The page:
Academics at Manchester Metropolitan University are working in partnership with Age UK Stockport to help combat loneliness for older people during the festive period and winter months.
A recent study conducted by Age UK has shown that certain areas in the North West are some of the loneliest places to live in the UK for people over the age of 65. Persistent loneliness can have profound impacts on physical and mental health, and quality of life.
Over 360,000 older people admitted they had not had a conversation with friends or family for over a week in a survey conducted for Age UK this summer.
Historians from the University’s Manchester Centre for Regional History taking part in the Looking Back at Stockport project will use conversation to help ease loneliness. The project will see academics and students buddy up with older people in the Stockport region to discuss what life was like growing up and living in the area.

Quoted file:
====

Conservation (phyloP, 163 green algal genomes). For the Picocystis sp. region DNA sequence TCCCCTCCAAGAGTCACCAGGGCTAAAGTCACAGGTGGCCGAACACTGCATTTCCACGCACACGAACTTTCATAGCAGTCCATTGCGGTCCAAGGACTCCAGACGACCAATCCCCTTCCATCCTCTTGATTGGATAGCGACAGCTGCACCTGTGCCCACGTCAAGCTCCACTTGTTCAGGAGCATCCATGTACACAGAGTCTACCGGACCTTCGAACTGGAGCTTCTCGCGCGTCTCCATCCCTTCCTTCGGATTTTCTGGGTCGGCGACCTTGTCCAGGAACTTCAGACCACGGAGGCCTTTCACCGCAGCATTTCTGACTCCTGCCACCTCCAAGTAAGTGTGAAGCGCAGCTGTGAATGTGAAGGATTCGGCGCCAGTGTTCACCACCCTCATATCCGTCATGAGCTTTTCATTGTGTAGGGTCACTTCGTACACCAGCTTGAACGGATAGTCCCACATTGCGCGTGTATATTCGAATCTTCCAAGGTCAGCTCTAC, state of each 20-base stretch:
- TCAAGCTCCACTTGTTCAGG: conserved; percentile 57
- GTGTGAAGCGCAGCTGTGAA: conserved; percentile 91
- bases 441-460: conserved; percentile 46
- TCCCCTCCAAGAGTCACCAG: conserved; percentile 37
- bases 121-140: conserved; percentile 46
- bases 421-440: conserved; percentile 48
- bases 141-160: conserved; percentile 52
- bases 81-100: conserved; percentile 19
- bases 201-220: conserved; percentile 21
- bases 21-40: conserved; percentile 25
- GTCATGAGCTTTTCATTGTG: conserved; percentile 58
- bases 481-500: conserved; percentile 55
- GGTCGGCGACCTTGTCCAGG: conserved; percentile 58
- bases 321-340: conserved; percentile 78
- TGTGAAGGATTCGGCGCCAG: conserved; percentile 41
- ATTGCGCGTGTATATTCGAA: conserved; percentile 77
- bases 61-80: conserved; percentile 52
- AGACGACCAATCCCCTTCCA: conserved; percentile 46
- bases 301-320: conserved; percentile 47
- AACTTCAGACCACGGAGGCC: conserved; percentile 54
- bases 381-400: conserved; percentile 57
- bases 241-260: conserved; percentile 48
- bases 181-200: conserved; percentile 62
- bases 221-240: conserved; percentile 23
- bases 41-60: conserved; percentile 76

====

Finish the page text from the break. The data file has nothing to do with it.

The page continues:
Margaret Brade, Chief Executive at Age UK Stockport, said: “Lots of factors contribute to older people’s feelings of loneliness – Ill health, loss of a loved one and a lack of mobility, are just some of the contributing factors that can make a person feel socially isolated. Throughout the winter months and especially during the festive season, these feelings of loneliness can be exacerbated.
“Lots of different things can make a positive difference to people in this situation and opportunities to talk and share thoughts and memories is one of them.”
Project leader and Associate Lecturer in History Michala Hulme said: “The project not only gets communities talking and engaging with the older generation but the memories that the older people of Stockport share with us will then be recorded as oral histories. Each individual’s story will be stored at the Manchester Libraries Sound Archive for future generations to access and learn from.”
The project will use the recorded memories and old photographs of the area to explore how Stockport has changed over time. These clips will then be shown to school children across the region as part of an on-going history project.
Depending on the success of Looking Back at Stockport, similar projects will be trialled with other Age UK’s across the country.